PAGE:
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SIXTY-FIRST YEAR. NO. 44.
THURSDAY, DECEMBER 7, 1911. TEN PAGES.
PRICE TWO CENTS.
BILL IS DEAD
Democrats Secure Post
ponement of Action
HEAR PERSIA APPEAL
s Communication From Country
Presented in House Taft's 1
Second Message Read.
Washington, Dec. 7. The Payne
bill to create a permanent tariff
board was brought up in the house
by the committee on ways and means
by the republican members, but the
committee indefinitely postponed ac
tion through a unanimous vote of
democrats. This probably shuts off
consideration at this sosslon.
EXPLAINS MEXICAN SI OVEJIETT,
In the second one, to the peace
message he has sent to congress dur
ing the three days of the present
session. President Taft reviewed the
foreign relations of the United
States with foreign governments dur
ing the past year, in this message
the pesident gave the first official ex
planation of the post-haste movement
of 20,000 federal troops to Mexico in
nine months; urged the senate to rat
ify the general arbitration treaties
with Great Britain and France and
conventions with Nicaragua and Hon
duras, and suggested legislation be
declared would strengthen this na
tion's world trado and its position
among other powers.
(The message of President Taft
on foreign relations Is printed in full
on page 7 of this Issue. Editor
Democratic Leader Underwood
was Indorsed for the presidential
nomination by the Alabama delega
tion la congress today. Underwood,
while appreciating the honor, fl
dared hewas not a candidate.
BERLIN INTERVIEWS TAFT.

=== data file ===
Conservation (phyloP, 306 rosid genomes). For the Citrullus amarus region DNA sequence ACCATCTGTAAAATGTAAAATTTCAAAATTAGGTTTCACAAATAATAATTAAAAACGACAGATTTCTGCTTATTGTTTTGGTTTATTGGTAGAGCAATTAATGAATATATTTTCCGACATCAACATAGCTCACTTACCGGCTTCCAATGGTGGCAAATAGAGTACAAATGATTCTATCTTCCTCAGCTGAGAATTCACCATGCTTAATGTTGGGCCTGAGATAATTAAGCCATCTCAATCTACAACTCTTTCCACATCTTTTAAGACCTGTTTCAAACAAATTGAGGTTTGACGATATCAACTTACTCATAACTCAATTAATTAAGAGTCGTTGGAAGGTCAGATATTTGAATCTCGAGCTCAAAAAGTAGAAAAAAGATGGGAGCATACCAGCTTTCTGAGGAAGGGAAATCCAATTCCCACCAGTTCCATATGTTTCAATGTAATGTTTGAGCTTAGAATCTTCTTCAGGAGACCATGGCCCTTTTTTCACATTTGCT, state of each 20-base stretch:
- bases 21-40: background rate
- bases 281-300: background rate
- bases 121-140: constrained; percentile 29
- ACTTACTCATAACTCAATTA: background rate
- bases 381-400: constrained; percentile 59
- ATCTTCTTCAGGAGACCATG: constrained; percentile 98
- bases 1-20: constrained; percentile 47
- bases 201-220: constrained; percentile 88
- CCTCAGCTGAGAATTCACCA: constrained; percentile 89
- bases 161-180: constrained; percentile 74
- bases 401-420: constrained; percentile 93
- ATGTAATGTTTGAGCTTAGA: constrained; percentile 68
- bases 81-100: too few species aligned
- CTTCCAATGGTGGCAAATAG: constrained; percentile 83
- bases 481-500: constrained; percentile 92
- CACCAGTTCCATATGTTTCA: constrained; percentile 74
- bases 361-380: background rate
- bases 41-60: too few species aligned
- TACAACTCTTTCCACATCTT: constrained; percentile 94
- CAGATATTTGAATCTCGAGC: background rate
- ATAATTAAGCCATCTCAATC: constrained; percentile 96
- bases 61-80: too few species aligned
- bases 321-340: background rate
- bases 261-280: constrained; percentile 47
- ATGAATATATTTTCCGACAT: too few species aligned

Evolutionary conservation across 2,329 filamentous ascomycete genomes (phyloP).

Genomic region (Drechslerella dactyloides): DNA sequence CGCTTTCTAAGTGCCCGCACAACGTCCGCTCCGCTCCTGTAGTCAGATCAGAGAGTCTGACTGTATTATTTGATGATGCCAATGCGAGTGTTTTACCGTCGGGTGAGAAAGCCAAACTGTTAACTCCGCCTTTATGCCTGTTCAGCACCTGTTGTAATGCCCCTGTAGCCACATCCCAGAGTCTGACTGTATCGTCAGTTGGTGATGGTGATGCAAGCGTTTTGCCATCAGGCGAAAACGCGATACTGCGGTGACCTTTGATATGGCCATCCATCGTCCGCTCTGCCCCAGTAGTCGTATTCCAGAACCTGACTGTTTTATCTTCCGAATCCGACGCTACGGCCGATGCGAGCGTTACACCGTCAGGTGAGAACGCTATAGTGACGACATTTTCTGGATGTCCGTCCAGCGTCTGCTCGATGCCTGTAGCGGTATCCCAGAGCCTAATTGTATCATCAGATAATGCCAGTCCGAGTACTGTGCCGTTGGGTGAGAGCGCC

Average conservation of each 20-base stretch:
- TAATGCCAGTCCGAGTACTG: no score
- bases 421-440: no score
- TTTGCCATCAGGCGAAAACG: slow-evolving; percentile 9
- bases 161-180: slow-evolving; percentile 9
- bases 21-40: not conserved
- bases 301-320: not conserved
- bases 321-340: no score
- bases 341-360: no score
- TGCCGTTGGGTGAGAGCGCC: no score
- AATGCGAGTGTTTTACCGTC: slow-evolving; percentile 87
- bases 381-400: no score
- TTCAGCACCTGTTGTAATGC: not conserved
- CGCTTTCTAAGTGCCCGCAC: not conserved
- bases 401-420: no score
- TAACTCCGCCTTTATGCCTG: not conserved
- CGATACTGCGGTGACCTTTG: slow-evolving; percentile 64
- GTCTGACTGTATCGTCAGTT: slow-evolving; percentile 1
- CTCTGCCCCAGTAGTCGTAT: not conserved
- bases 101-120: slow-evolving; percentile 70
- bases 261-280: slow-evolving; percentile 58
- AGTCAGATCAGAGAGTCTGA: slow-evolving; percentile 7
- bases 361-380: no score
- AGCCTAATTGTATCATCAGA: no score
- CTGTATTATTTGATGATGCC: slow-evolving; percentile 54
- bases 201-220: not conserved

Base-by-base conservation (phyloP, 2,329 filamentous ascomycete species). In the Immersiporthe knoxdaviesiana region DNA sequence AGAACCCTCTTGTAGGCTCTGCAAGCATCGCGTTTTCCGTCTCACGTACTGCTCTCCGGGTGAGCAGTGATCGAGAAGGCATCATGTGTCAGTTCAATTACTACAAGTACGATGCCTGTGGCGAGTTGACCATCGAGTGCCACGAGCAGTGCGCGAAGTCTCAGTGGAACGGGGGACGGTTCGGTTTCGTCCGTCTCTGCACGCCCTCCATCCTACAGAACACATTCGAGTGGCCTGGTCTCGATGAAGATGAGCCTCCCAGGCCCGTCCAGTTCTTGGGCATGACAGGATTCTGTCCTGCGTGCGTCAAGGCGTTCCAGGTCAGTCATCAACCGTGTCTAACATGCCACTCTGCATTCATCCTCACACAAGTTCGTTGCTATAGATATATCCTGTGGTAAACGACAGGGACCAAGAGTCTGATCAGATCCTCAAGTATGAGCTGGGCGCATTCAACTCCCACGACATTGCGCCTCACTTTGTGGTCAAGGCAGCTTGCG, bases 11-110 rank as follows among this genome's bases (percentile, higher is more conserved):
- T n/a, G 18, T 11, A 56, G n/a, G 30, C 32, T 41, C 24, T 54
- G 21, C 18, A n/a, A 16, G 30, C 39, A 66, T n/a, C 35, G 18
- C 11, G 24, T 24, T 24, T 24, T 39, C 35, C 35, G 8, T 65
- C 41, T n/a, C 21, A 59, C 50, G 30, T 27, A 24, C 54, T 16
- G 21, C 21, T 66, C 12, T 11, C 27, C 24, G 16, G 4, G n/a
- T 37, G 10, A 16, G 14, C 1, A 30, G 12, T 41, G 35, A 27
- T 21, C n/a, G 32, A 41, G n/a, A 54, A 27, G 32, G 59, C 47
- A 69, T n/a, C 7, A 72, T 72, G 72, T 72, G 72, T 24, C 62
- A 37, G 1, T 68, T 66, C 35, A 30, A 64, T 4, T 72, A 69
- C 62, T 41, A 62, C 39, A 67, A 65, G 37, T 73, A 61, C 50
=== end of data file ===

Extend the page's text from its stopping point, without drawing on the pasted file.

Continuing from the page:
Berlin, Dec 7. The Tageblatt
publishes under a Washington date
what purports to be an Interview
with President Taft, in which the
president Is represented as anxious
for an arbitration treaty with Ger
many and for an International tri
bunal. Taft also is said to have de
clared that a tariff which Is too high
favors building up monopolies and,
according to the correspondent, the
president Is conscious he was elect
ed upon the expectation of honorable
tariff reform, and on this matter he
awaits the tariff board's report.
As to Shuster, the president is
quoted as saying he went to Persia,
In a private capacity and intervention
OF RUSSIAN TREATY
New Tork, Dec. 7. Abrogation of
the treaty of friendly relations be
tween the United States and Russia,
made in 1832 when Nicholas I. was
emperor of Russia and James Bu
chanan was American minister to St.
Petersburg, was urged in speeches
delivered by 12 or more men of na
tional prominence and iu resolutions
adopted at a large mass meeting
held at Carnegie hall last night. The
meeting was under the auspices of
the national citizeus' committee,
which plans a series of similer dem
onstrations throughout the country
during the next month in protest
against discrimination by Russia in
its refusal for many years to honor
the passports of Jewish-American
IN ATLANTIC CITY NEXT
Chicago, Dec. 7. Atlantic City
was chosen as the place of the na
tional convention of the prohibition
party. The time was not determined
upon at the meeting which selected
the convention city. Balloting con
tinued for several hours before a de
cision was reached. At a later st-S'
Pion it was derided that the date for
the 1912 convention be left to Chair
man Charles Jones to be selected